Over the year before I took over North Country, Mike suffered numerous small but annoying infections – a scratch on the nose that wouldn’t heal, then a sore on his finger that also wouldn’t.  Finally, over the summer, one of his doctors recommended some blood tests to see what was going on.  I will never forget – I was driving down the hill to work and Mike called and told me of his leukemia diagnosis.  How I held it together I don’t know.  I was sworn to secrecy and that nearly killed me – I’m one who needs to talk things over to process them.

At the beginning of his treatments, we saw Mike frequently.  Once the BRE gave us their blessing, Mike asked Jimmy and I to clear out the caboose for him so that he didn’t have to and so that I could move in.  This was not an easy task in more ways than one and neither Jimmy nor I enjoyed the process under the  circumstances.  Mike only stopped by a few times after I took over.  I remember the last time he came by he told Jimmy and I that his cancer doctor was really happy with his progress, but that he, Mike, just didn’t feel very good.  It was a few days later that he received the diagnosis of a fungal pneumonia that would almost kill him.

Taking on North Country

The beginning of my taking over North Country was pretty smooth.  I was lucky that things were pretty quiet – it was late October and going into the holidays.  I knew I could call or email Mike any time with questions, but I really hated to bother him unless it was important.  Fortunately, because it was quiet, I didn’t have to.  The following year changed and we got really busy.  I found myself having to call or email Mike more frequently and he, hospitalized though he was, would always find a way to answer me.

One of the last times I saw Mike in person was almost a year ago; I had just returned from my honeymoon in France and we met to go over management of his rental properties.  I went to his home for the first time.  We sat in his solarium, near Lake Shapiro, and we went over things.  We had a good visit; Mike looked, thin, yes, but with good color and good spirits.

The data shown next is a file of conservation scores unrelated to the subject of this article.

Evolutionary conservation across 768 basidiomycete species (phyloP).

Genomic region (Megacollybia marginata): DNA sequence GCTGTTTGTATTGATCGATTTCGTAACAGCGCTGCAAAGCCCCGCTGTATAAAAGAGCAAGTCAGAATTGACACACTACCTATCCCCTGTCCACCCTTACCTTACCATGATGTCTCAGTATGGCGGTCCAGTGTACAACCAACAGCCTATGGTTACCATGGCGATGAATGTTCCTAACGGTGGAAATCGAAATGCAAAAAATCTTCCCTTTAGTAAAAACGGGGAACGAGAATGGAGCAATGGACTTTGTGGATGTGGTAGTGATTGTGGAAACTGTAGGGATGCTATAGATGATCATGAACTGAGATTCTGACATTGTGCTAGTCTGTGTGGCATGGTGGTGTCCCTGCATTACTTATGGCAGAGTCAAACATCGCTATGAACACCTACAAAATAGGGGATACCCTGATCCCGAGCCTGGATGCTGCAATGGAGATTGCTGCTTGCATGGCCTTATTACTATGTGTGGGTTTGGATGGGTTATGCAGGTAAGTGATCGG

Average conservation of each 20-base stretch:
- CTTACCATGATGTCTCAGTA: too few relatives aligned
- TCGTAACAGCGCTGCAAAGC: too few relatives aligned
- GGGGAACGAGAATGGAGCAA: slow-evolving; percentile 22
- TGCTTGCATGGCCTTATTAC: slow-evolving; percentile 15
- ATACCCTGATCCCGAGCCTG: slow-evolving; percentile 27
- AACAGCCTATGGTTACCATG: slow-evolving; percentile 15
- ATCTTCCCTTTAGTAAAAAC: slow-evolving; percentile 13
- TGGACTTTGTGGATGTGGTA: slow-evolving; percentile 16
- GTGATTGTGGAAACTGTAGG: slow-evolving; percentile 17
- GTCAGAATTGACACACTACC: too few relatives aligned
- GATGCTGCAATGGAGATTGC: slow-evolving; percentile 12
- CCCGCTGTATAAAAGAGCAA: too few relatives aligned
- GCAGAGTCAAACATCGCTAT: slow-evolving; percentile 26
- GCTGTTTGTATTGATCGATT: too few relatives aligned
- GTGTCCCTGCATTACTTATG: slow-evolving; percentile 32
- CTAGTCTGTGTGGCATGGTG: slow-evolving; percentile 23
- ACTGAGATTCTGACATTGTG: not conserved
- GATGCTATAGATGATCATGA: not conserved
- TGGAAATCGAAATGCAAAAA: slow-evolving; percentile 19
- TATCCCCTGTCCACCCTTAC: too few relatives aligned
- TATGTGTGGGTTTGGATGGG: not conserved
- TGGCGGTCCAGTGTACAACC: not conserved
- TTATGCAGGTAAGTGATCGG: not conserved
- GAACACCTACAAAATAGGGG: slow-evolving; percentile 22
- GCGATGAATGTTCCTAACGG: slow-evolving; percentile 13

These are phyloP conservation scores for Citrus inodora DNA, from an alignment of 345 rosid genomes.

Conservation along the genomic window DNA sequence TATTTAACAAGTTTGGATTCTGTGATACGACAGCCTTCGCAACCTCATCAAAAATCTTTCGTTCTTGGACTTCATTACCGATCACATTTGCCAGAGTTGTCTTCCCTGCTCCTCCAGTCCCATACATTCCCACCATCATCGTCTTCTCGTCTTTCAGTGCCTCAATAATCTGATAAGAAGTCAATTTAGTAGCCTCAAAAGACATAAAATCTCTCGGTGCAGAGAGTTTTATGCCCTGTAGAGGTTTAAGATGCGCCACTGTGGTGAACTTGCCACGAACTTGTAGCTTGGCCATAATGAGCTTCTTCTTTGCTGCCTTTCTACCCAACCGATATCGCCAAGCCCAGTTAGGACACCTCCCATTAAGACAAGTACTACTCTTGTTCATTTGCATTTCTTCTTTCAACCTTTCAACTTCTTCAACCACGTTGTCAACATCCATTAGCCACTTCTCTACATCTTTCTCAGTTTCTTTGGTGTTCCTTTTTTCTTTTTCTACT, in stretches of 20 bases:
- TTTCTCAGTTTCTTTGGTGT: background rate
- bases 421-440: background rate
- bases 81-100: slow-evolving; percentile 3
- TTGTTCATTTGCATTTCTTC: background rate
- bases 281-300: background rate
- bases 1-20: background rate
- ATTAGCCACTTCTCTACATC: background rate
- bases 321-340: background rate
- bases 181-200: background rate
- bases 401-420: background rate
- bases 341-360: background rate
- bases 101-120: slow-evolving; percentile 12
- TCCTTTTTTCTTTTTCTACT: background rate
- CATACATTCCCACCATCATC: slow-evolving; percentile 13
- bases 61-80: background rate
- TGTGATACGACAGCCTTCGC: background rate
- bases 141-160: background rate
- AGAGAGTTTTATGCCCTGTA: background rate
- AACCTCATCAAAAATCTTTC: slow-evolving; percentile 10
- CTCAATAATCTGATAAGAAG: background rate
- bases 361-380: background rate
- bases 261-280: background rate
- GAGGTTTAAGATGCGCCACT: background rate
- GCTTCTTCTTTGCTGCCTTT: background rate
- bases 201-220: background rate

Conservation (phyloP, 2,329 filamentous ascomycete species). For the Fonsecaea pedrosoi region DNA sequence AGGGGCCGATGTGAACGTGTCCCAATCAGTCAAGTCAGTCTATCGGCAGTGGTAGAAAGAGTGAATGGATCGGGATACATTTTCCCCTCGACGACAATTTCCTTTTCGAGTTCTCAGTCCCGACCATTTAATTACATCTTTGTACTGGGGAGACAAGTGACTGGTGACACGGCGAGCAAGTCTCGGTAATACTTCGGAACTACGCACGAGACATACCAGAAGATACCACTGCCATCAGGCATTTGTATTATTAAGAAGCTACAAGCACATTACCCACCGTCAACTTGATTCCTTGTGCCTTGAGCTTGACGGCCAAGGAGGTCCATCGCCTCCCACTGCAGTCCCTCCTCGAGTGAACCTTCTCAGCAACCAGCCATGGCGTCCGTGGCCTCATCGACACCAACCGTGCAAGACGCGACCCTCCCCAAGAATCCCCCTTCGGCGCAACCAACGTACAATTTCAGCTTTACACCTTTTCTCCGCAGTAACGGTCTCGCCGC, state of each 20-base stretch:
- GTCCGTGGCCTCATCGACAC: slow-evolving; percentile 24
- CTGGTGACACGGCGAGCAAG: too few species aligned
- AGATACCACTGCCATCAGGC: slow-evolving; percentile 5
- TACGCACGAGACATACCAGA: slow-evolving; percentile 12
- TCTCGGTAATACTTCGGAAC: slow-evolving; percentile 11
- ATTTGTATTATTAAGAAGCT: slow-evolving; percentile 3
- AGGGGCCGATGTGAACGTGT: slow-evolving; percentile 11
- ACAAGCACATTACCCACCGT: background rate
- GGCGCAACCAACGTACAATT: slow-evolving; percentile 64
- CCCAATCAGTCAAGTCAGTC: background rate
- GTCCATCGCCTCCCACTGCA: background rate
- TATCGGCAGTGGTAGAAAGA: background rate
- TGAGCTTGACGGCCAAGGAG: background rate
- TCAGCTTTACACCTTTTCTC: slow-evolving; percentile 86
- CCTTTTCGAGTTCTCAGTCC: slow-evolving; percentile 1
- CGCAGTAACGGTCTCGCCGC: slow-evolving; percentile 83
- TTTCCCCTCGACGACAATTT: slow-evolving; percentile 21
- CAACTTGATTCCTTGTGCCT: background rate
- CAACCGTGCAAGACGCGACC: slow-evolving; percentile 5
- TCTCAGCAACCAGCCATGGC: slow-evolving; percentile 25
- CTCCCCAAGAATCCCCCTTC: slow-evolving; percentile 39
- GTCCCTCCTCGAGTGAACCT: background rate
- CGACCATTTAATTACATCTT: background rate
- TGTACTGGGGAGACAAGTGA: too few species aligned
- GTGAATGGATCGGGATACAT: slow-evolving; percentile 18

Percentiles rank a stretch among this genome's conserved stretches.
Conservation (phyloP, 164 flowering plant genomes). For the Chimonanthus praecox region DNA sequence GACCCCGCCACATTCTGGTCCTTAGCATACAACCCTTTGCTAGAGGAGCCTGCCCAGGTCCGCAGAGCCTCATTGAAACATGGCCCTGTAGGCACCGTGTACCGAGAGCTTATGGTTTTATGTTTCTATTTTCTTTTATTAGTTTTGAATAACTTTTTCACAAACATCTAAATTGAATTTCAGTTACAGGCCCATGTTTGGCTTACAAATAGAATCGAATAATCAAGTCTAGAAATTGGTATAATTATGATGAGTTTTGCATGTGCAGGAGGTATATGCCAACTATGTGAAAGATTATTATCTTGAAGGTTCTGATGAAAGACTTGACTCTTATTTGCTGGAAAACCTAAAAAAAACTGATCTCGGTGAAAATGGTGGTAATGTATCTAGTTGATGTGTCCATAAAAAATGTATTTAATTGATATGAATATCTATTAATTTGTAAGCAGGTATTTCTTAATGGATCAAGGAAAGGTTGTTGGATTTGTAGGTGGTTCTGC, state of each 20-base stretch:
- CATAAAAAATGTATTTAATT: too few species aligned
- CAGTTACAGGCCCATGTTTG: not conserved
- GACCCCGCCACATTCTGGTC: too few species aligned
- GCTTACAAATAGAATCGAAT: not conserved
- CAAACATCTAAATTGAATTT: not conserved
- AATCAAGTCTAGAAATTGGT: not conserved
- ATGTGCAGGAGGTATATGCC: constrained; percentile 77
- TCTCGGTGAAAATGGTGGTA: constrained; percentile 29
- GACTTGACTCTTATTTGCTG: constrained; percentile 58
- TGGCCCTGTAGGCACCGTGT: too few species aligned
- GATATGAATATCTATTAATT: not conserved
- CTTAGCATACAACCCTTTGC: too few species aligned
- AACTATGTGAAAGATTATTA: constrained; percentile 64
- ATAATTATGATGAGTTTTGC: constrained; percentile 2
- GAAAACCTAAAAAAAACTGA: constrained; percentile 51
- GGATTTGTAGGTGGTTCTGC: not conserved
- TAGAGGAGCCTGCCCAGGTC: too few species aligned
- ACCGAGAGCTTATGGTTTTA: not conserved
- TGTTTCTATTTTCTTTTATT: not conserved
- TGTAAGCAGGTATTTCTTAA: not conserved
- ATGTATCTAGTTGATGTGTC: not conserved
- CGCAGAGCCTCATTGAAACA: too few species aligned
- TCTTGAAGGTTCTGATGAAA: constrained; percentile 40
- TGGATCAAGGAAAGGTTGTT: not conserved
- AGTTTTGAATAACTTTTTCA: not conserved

The year that followed that was a very busy one.  I found I enjoyed being the broker, though I was crazy-busy at times.  I also felt secure knowing that Mike’s knowledge was just a phone call away.  While I didn’t see him much, we talked on the phone or emailed weekly.  I would hear how he was doing from mutual friends though he himself didn’t give me much in the way of updates.  I respected his privacy and was grateful for his support.

Moving on

Now, almost two years since I received my broker’s license, I am truly on my own.  It feels a little like I’m missing my safety net; I’m thankful to have a great support network of other brokers and long-time agents I can call upon.  While Mike was still alive, at home dealing with his disease, I missed his presence, but at least I knew he’d check his emails and answer my calls.  I feel grateful for all that he taught me and I can still hear him telling me how to do things.  My motto now is: WWMD – What Would Mike Do?  It’s thanks to him that I can step back and ask that question and have a pretty good idea of how to proceed.  I’m so very thankful I was able to work with Mike for the time I did and for the opportunity he gave me by allowing me to take over North Country.  But I sure do miss him.